In the study by Sowek et al. [66], mutations Glu240Lys and Glu104Lys behaved similarly to each other (Table 4). Both single artificial mutants, TEM Glu240Lys and TEM-17 Glu104Lys, were more active against ceftazidime than TEM-1 (30-fold and 22.5-fold increase in kcat/Km, respectively), although the difference was much less profound than for TEM-12 Arg164Ser (650-fold). On the other hand, Venkatachalam et al. [67] studied Glu240Lys in the context of the Gly238Ser mutation, and observed an increase of kcat/Km for the single Glu240Lys mutant against ceftazidime as compared with TEM-1 (85-fold). This change was comparable to that of TEM-19 Gly238Ser (80-fold increase in kcat/Km); however, the Glu240Lys mutant was much less active against cefotaxime than TEM-19 (2.2-fold and 45.5-fold increases in kcat/Km, respectively). Both studies demonstrated a dramatic increase in catalytic efficiency against ceftazidime in the three double mutants, i.e., Arg164Ser/Glu240Lys, Glu104Lys/Arg164Ser and Gly238Ser/Glu240Lys, measured as the 4450-fold, 19 000-fold and 2855-fold increase in kcat/Km, respectively, as compared with TEM-1. These double mutants, corresponding to TEM-10, TEM-26 and TEM-71 [73–75], respectively, were much more active against ceftazidime (and aztreonam) than the single-mutant ESBLs. Mutations Glu240Lys and Glu104Lys do not significantly affect hydrolysis of penicillins or narrow-spectrum cephalosporins [66,67].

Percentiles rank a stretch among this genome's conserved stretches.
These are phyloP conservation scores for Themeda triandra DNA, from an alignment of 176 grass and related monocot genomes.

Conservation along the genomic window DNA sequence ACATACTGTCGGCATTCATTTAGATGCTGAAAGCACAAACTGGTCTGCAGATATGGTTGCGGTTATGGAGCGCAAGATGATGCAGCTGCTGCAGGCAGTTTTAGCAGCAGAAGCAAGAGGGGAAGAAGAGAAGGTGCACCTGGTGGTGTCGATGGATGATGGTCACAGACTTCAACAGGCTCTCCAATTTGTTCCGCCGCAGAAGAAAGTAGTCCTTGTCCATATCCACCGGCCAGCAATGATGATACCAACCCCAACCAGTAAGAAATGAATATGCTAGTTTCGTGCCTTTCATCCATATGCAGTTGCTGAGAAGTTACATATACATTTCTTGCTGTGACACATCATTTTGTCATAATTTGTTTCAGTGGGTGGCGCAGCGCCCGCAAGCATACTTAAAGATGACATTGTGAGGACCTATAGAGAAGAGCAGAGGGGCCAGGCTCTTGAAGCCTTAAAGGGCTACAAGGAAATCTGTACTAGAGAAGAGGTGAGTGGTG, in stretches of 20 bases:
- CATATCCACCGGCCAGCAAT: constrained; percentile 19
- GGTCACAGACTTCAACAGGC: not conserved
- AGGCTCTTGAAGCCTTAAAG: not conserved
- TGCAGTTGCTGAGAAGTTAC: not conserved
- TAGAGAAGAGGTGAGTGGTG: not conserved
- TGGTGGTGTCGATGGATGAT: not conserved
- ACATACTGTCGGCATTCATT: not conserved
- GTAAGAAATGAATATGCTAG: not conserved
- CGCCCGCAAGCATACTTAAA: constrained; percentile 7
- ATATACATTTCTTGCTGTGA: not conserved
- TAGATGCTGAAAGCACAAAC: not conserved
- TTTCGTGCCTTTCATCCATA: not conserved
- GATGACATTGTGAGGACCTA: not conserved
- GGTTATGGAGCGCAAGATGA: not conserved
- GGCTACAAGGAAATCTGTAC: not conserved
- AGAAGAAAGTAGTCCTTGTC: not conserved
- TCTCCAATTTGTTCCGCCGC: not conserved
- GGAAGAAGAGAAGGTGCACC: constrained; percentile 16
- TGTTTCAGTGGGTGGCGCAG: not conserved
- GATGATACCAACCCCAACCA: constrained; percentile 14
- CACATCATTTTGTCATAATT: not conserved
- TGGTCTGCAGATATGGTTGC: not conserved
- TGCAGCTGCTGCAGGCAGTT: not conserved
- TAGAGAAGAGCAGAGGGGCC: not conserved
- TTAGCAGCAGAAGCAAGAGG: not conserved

Table 4.   Catalytic efficiency of hydrolysis by TEM-1 and its selected mutant derivatives
SubstrateCatalytic efficiency, kcat/Km (mM−1s−1)
TEM-1 [66]aTEM Arg164Ser (TEM-12) [66]a TEM Glu240Lys [66]a,cTEM Arg164Ser/ Glu240Lys (TEM-10) [66]aTEM Glu104Lys (TEM-17) [66]aTEM Glu104Lys/ Arg164Ser (TEM-26) [66]a TEM-1 [67]b,dTEM Gly238Ser (TEM-19) [67]b,d TEM Glu240Lys [67]b,dTEM Gly238Ser/ Glu240Lys (TEM-71) [67]b,d
  1. PEN, benzylpenicillin; AMP, ampicillin; LOR, cephaloridine; CTX, cefotaxime; CAZ, ceftazidime; NA, not analysed.

  2. aThis study was carried out with artificial mutants; TEM Arg164Ser corresponds to TEM-12, TEM Arg164Ser/Glu240Lys to TEM-10, TEM Glu104Lys to TEM-17, and TEM Glu104Lys/Arg164Ser to TEM-26.

  3. bThis study was carried out with artificial mutants; TEM Gly238Ser corresponds to TEM-19, and TEM Gly238Ser/Glu240Lys to TEM-71.

  4. cThe TEM Glu240Lys single mutant has never been observed in nature.

  5. dkcat/Km values were recalculated to mM−1s−1 for comparison purposes.

PEN20 000340013 000300019 0005500NA
AMP20 400110014 5001290
LOR  1100 460  1300 210  1900 330  1370 804  1010 410
CTX   0.56 10   4.7  12   5.3  24   3.9 178   8.5 468
CAZ   0.02 13   0.61  89   0.45 380   0.02  1.6   1.66 57.1